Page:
By Dr Vaidehi Nathan
The Concise Princeton Encyclopedia of American Political History, edited by Michael Kazin; Rebecca Edwards and Adam Rothman Associate Editors, Princeton University Press, Pp 638(PB), $35.00.
The Princeton University has come out with The Concise Princeton Encyclopedia of American Political History in a single handy volume. What is interesting about it is that it is a rich collection of articles by more than 130 leading experts on American politics over the decades. America has witnessed some of the world’s strongest political movements, be it in relation to religion, personal freedom, social issues like gender, race and class economics and party politics.
The entries cover political institutions, major parties, philosophies, abolitionism, the war debate, foreign policy and military operations abroad. America had been gripped by debates and divides over issues relating to foreign and military policies, Vietnam being one such momentous occasion.
Well-indexed, with cross-references, each entry gives a complete picture, supported by expert analysis and bibliography, for further reading. For instance, the index on ‘feminism’ indicates coverage of the issue from the 1920s through the ‘50s, ‘60s and ‘70s and writings of Progressive Era, woman suffrage movement etc, giving a complete picture when one reads these references.
The encyclopaedia has been edited by Michael Kazin, Professor of History at Georgetown University. Rebecca Edwards, Eloise Ellery Professor of History at Vassar College and Adam Rothman, Associate Professor of History at Georgetown University are the Associate Editors.
(Princeton University Press, 41 William Street, Princeton, New Jersey 08540)
Mind power made easy
By Dr Vaidehi Nathan
Super Memory – It Can Be Yours, Shakuntala Devi, Orient Publishing, Pp 238(PB), Rs 295.
Ms Shakuntala Devi is a world-renowned phenomena. Her amazing mind power has impressed and boggled people. And when she says that we all can have a super memory, one has to sit up and take note. Her book Super Memory – It Can be Yours gives clues to ‘Ageless Memory in 12 Practical Lessons.’
Starting from preparing the mind for the ‘Unforgettable Experience’ Shankuntala Devi takes us through a series of seemingly simple, and yet tough routes of the mind. Preparation includes not only of the mind but body too. She talks about diet, posture, understanding the strengths of one’s habits, learning nature etc. She emphasises on developing concentration. “One of the chief things running interference with concentration are those internal pollutants” such as “anger, fear, doubts and distractions. These can replace concentration with restless preoccupation and mental turmoil.” Cultivating positive attitude is a pre requisite to developing concentration. She also discusses the essential vitamins and minerals to develop a sound brain-mind.
There are four primary principles to super learning. They are: Look at learning as fun, learn by repeating, understand what you learn, and take a break while learning to refurbish the mind. To top it all, give rewards to yourself for learning goals achieved.
Shakuntala Devi gives a scientific, broken-down method of learning, remembering and recalling faces, numbers, names, list of tasks and more. She refutes several myths about learning, for instance, she says there is no particular hour of the clock to learn, or that memory fades with age.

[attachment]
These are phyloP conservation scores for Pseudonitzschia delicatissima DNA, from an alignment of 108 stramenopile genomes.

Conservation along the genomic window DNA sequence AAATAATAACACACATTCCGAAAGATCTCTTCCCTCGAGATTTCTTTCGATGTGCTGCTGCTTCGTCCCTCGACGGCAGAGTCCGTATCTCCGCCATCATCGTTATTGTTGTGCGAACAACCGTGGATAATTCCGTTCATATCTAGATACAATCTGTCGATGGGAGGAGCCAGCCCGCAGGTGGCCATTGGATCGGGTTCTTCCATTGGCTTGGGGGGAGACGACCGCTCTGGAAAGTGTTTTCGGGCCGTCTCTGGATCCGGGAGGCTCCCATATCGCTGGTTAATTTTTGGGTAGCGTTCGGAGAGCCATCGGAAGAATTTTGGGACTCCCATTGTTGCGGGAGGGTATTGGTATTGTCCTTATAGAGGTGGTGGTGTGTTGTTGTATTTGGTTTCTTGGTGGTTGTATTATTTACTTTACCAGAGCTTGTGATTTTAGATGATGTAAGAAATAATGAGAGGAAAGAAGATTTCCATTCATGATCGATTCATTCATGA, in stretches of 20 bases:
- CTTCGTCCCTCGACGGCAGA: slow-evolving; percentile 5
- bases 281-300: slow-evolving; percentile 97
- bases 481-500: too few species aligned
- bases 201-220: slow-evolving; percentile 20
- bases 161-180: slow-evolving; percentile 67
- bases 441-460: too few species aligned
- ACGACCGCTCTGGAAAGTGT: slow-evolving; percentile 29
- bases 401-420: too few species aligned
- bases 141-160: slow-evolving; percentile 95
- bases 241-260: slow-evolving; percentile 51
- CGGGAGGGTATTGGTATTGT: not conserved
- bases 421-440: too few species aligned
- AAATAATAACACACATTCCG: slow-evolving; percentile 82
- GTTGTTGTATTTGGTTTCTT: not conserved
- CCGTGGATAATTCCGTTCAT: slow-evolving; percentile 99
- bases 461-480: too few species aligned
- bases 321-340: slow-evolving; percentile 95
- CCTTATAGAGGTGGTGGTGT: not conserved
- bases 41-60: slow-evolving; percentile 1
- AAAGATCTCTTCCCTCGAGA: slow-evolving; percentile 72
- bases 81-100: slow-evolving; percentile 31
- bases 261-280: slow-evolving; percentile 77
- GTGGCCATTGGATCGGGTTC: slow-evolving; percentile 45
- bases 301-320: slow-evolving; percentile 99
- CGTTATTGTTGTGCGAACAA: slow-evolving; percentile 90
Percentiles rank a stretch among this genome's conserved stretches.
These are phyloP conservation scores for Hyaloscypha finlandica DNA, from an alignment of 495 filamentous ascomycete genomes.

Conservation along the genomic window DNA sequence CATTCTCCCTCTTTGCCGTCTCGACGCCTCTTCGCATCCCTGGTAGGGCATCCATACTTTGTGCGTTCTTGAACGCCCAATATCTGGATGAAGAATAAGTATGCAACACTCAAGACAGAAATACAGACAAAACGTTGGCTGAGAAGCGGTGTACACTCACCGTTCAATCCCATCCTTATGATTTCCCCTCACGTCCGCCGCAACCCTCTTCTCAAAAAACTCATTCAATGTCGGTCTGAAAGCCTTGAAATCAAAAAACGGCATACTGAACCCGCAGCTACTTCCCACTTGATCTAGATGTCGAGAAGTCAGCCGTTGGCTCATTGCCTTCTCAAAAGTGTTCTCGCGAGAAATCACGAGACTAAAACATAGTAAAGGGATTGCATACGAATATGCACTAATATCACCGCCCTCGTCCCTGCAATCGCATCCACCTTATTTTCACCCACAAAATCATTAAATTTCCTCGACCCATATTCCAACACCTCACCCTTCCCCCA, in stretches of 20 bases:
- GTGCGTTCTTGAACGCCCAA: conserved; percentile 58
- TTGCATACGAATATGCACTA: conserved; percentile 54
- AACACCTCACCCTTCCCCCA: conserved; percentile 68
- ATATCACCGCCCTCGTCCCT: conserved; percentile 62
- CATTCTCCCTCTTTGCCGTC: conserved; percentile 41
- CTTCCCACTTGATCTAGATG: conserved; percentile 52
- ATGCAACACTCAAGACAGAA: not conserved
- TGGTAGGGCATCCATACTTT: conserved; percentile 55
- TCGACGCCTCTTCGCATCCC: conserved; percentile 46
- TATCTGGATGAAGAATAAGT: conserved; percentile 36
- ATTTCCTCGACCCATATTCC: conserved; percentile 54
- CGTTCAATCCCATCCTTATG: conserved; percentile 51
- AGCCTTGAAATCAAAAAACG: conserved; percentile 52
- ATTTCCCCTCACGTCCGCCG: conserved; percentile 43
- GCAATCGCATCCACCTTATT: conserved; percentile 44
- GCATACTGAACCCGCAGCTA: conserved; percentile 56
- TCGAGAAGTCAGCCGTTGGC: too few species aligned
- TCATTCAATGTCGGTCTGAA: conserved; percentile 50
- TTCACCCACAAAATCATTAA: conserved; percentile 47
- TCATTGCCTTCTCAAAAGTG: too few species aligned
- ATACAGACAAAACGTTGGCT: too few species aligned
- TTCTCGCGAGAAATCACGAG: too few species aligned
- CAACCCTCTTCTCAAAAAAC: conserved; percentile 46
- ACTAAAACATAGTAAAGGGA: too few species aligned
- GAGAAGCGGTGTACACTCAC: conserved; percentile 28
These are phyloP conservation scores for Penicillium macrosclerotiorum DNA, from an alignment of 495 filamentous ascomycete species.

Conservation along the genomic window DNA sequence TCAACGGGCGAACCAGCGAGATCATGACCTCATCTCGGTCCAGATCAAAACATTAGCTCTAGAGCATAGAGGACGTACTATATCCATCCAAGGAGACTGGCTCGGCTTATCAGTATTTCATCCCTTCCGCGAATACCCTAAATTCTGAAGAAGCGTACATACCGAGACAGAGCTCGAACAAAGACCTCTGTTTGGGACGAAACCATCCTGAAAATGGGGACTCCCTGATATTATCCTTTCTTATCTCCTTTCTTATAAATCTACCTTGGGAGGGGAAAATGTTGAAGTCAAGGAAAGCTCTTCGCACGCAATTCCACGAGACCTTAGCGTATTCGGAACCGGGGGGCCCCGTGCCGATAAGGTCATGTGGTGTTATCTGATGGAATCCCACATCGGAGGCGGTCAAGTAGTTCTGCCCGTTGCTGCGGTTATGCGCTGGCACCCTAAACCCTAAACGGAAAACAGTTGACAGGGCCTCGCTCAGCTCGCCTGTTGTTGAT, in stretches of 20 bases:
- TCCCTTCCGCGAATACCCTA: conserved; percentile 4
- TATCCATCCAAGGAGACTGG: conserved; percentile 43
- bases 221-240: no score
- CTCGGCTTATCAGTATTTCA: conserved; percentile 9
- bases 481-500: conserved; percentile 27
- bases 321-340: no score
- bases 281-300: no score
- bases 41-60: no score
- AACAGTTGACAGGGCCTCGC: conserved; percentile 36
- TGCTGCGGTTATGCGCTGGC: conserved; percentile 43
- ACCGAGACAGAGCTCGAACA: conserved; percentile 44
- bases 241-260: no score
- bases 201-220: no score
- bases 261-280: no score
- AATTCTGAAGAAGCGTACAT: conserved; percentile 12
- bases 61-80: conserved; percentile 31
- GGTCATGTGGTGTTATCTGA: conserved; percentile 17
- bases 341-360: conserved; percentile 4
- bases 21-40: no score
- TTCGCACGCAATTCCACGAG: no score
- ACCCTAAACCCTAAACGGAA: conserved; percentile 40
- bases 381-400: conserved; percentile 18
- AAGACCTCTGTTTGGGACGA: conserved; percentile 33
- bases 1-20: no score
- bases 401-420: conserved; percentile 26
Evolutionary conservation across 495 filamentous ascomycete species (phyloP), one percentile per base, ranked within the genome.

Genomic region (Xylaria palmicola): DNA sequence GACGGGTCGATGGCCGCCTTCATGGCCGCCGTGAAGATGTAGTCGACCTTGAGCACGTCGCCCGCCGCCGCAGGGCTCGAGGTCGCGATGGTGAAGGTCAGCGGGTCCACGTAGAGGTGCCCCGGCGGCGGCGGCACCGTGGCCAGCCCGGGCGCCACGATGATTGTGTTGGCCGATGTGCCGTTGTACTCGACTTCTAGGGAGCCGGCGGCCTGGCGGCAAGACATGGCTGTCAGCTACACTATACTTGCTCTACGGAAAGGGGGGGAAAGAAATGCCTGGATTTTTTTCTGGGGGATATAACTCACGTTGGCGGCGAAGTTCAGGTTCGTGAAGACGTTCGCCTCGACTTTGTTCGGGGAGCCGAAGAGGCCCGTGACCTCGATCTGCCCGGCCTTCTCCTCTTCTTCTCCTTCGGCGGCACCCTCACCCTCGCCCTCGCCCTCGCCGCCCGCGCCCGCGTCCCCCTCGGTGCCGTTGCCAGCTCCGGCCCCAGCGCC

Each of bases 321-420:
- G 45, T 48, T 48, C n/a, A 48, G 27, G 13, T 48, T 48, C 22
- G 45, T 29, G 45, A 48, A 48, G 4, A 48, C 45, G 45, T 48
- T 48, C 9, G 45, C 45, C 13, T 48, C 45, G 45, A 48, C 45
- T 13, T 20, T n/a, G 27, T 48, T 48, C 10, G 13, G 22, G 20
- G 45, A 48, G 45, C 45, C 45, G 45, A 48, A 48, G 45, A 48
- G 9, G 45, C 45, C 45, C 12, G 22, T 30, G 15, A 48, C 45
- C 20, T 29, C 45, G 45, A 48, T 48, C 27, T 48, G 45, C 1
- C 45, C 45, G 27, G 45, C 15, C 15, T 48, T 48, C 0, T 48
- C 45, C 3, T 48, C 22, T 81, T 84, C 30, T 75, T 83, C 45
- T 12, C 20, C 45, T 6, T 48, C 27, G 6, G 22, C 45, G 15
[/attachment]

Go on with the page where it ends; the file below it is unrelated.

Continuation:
This is a handbook to enhance memory, or at least order it in such a way that it is better used. No doubt one cannot be a genius like her. Some are born into it. But one can try and follow her prescription. Pepped up with pen-drawings the book reads interesting, without frills, brimming with hope and ideas.
(Orient Publishing, 5A/8, Ansari Road, New Delhi 110 002,)
Maths invented or discovered?
By Dr Vaidehi Nathan
Meaning in Mathematics, edited by John Polkinghorne, Oxford University Press, Pp 159 (HB) ,
Why does mathematics enjoy such pre-eminent position in the academic world? Probably because it dominates several other streams of science? The book Meaning in Mathematics, a compilation of articles discuses the ‘nature’ of mathematics. These articles are a fallout of an interdisciplinary Symposium composed of mathematicians, physicists and philosophers.
To the first article ‘Is Mathematics discovered or invented’ by Timothy Gowers, a mathematician at Cambridge University, Gideon A. Rosen a philosophy professor at Princeton University replies. While Gowers appears to have sided with ‘discovered’ Rosen says “…unless we are prepared to say that the invented item did not exist prior to its invention, we should regard claim of invention (construction, creation etc.) in mathematics as metaphorical.”
The articles continue along these lines, with such topics as ‘Mathematical Reality,’ ‘Mathematics, the mind, and the physical world,’ ‘Exploring the mathematical library of Babel,’ and ‘Creation and discovery in mathematics.’ The contributors, all learned people in their respective fields, comment, counter argue, react and reply to each other’s position on mathematics. Reading it, one wonders if maths is as contentious a subject and if yes why? That question needs to be answered too. But for the moment read this book to know if maths was invented or discovered and who gets the maximum out of it—the physicists, philosophers or the mathematicians.
(Oxford University Press, Great Clarendon Street, Oxford OX2 6DP)